Former President William Jefferson Clinton finds himself at another juncture where "is" plays a role. The question arises as to whether "is" is really "is" has to do with whether a quotation attributed to Clinton is correct.
President Clinton is quoted by Jake Tapper, ABC News Senior Correspondent, as saying in a Denver speech on January 31: "We just have to slow our economy and cut back our greenhouse gas emissions 'cause we have to save the planet for our grandchildren."
Tapper then wrote: "At a time that the nation is worried about a recession, is that really the characterization his wife would want him making, 'Slow down the economy'?"
Here is the entire quote, carried at the end of Tapper's blog, clarifying the issue:
Clinton: "And maybe ... the rich countries -- would say, 'OK, we just have to slow down our economy and cut back our greenhouse gas emissions 'cause we have to save the planet for our grandchildren.' We could do that. But if we did that, you know as well as I do, China and India and Indonesia and Vietnam and Mexico and Brazil and the Ukraine, and all the other countries will never agree to stay poor to save the planet for our grandchildren. The only way we can do this is if we get back in the world's fight against global warming and prove it is good economics that we will create more jobs to build a sustainable economy that saves the planet for our children and grandchildren. It is the only way it will work." That is what Clinton said.
A person may think the previous exercise was rather silly and that person would be correct. But this exercise is no sillier than some distortions of the climate change issue.
Of course, the globe is warming. But it apparently is a natural periodic phenomenon that occurs at 1,500-year intervals. The variations in temperature over the past century are typical for the period. During the past century, 1900 to 2000, the temperature increase was approximately one degree Fahrenheit, hardly life-threatening. The warmest year of the last century was 1934, some 66 years before the turn of the century in 2000, and it was before the major impact of vehicular traffic and coal-burning electrical generation plants that was to follow.
The human anatomy is prepared to accommodate substantial ranges of temperature far in excess of one degree F. For example, a resident of Phoenix, Arizona, may expect a range in outdoor temperature of some 70 degrees F. in a 24-hour period in July, from a low of 50 to a high of 120 degrees F. And storms, floods, droughts, tornadoes and hurricanes do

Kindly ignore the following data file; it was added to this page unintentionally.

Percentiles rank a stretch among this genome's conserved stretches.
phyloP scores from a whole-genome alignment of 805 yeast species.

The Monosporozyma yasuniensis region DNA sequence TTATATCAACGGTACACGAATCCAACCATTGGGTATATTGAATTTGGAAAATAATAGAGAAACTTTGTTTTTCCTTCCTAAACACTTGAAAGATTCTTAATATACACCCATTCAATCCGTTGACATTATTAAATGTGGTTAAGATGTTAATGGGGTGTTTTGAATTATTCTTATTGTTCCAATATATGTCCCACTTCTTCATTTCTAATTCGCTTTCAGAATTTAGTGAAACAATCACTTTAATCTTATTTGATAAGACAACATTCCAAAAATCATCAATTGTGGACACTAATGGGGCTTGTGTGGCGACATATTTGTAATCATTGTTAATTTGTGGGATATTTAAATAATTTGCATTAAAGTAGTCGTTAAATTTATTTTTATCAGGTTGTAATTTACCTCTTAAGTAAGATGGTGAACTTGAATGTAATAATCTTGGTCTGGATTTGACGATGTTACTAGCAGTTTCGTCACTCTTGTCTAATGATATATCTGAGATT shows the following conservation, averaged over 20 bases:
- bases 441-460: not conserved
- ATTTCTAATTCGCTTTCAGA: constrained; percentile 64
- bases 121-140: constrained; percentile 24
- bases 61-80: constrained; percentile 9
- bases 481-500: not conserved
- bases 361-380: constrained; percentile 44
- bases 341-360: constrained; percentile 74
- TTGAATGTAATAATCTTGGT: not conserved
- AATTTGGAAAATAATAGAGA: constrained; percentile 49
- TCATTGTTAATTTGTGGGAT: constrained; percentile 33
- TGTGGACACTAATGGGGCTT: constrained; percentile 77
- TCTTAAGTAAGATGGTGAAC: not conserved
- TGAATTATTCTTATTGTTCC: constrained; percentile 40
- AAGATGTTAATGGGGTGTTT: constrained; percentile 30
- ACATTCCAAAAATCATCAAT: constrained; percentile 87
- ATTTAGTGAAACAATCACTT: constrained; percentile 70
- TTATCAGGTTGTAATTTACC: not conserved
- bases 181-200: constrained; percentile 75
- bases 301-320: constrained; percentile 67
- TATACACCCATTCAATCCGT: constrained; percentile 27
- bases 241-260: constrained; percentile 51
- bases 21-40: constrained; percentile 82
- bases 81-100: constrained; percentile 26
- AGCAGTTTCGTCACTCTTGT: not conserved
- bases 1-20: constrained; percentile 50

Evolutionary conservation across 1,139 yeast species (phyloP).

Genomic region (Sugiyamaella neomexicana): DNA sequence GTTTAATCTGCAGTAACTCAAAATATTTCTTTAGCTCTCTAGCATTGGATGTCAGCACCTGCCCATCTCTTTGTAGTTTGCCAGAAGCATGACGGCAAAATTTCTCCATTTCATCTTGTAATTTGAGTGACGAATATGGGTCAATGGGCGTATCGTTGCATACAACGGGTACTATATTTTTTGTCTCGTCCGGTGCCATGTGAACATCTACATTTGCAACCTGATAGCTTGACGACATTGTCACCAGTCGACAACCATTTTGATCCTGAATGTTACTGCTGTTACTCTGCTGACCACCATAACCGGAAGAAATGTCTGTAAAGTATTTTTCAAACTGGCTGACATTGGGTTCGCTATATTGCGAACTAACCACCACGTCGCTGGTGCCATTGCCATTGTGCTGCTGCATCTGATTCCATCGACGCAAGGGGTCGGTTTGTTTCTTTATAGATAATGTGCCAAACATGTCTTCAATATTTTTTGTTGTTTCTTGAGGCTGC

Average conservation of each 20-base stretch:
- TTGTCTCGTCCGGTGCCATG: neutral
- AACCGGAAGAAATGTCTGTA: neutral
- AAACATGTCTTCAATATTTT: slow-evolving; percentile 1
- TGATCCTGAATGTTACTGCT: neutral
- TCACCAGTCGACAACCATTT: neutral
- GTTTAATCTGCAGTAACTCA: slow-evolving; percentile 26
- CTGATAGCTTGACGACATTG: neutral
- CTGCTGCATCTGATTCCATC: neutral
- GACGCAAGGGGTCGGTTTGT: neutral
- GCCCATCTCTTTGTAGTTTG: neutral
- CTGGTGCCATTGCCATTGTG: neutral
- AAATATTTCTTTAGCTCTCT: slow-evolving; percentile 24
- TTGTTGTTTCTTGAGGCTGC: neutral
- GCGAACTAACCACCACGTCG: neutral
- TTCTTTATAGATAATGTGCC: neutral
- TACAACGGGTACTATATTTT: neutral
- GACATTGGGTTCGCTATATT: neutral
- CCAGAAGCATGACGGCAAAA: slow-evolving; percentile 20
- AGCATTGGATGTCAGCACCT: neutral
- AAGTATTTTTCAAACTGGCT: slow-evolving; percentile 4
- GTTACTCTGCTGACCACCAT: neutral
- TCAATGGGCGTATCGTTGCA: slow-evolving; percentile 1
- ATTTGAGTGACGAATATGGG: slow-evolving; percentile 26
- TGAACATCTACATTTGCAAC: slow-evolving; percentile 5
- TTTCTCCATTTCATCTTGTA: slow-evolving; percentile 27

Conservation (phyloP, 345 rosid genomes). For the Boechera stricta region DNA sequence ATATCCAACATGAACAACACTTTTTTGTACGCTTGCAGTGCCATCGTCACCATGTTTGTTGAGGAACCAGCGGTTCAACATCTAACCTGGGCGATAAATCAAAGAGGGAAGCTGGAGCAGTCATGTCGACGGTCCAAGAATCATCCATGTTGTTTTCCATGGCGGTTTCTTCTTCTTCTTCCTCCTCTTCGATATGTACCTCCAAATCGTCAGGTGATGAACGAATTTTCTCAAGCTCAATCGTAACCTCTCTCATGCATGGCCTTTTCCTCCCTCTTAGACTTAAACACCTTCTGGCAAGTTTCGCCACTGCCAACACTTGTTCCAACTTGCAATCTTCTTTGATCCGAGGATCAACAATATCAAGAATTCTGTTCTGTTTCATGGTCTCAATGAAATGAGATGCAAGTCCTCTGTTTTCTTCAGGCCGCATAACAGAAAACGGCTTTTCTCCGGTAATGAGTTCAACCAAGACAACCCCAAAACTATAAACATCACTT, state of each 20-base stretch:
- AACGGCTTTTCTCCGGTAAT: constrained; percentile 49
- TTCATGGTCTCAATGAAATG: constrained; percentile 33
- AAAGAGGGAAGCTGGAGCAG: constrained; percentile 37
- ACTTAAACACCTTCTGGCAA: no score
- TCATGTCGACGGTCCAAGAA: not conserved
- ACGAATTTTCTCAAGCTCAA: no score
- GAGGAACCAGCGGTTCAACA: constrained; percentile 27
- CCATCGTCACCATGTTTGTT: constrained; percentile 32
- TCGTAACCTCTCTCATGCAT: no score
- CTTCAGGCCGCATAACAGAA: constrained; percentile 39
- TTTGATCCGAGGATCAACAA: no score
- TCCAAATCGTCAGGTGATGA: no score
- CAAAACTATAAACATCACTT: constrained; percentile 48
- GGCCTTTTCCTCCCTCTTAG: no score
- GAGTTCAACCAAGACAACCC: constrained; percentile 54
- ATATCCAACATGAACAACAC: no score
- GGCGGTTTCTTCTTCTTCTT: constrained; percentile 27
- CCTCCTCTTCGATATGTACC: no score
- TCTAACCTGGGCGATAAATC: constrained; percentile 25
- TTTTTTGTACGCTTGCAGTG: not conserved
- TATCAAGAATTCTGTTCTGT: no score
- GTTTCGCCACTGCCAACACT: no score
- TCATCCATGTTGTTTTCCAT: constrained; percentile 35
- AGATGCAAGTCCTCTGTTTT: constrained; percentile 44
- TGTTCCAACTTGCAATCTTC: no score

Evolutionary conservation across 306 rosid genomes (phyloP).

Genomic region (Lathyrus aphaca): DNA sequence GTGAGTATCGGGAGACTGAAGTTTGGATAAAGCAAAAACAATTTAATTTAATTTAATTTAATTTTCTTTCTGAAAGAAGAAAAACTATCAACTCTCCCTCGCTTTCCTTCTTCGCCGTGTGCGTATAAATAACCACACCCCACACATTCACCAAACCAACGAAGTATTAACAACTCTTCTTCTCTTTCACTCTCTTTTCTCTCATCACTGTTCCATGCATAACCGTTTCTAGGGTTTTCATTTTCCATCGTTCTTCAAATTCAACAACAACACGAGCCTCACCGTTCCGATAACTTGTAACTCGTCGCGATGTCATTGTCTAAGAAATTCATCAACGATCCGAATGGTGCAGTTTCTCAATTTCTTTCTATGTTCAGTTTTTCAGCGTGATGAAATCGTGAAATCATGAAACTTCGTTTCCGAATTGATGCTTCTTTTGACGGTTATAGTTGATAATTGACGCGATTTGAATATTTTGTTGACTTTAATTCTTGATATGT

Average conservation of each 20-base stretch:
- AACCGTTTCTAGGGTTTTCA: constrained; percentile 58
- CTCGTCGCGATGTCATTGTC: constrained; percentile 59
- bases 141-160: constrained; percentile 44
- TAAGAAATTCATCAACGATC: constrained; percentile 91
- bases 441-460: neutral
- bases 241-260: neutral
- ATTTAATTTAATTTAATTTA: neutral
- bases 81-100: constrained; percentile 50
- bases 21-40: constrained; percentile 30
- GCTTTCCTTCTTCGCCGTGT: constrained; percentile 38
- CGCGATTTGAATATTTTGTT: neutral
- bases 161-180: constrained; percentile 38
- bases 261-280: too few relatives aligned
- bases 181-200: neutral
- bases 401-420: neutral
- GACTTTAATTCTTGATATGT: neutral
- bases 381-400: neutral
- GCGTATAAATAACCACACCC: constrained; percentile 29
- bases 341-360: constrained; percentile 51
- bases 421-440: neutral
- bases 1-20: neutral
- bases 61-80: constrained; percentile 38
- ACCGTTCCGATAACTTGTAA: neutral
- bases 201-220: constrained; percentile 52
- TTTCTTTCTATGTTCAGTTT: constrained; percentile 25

not claim hundreds of thousands of lives in Arizona each year.
Let's get real!
Taken in its entirely, the climate conditions in the United States during the last 100 years have been no more life-threatening than a reasonable forecast of climate change over the next 100 years likely will be.
Former Vice President Albert A. (Al) Gore, Jr., and his merry band of prognosticators have been misleading America and the rest of the world for too long.
Quite seriously, if the global warming issue gets the traction that Al Gore and his followers intend, consequences of major proportions could be brought to bear on the American public.
The Kyoto Protocol has been temporarily shelved, thanks to the courage and objectivity of President George W. Bush, who refused to sign the Protocol for the United States. President Clinton had signed an unratified version and the United States Senate, in a symbolic vote, had rejected it, 98-0.
The Kyoto Protocol would have required the United States to give up 35% of its energy by the year 2012, which would have virtually destroyed the U.S. economy and lowered America to the level of a third-world country.
The Kyoto Protocol still lurks in the wings and remains in the forefront of the minds of those zealots on the left who would destroy America to gain their warped and misguided goals.
We must remember that the global mass media has taken up the cause of the global warmers. The demonstrated unscrupulous behavior of the world media will continue to press forward.
Noted climate experts are beginning to come forward to refute the claims of the Al Gore types. One such person is the highly respected atmospheric physicist, Dr. S. Fred Singer, Professor Emeritus at the University of Virginia.
Dr. Singer states unequivocally, "Al Gore is wrong. I don't deny global warming exists ... in fact, I recently co-wrote a book called Unstoppable Global Warming: Every 1500 Years. I believe, along with my fellow scientists, that climate change is a natural phenomenon...The Earth has seen warming cycles like the one we're experiencing now many times in the past - on average about every 1500 years."
Over 80% of state climatologists disagree with Gore and the UN's Intergovernmental Panel on Climate Change (IPCC) which established the so-called "scientific consensus" on global warming.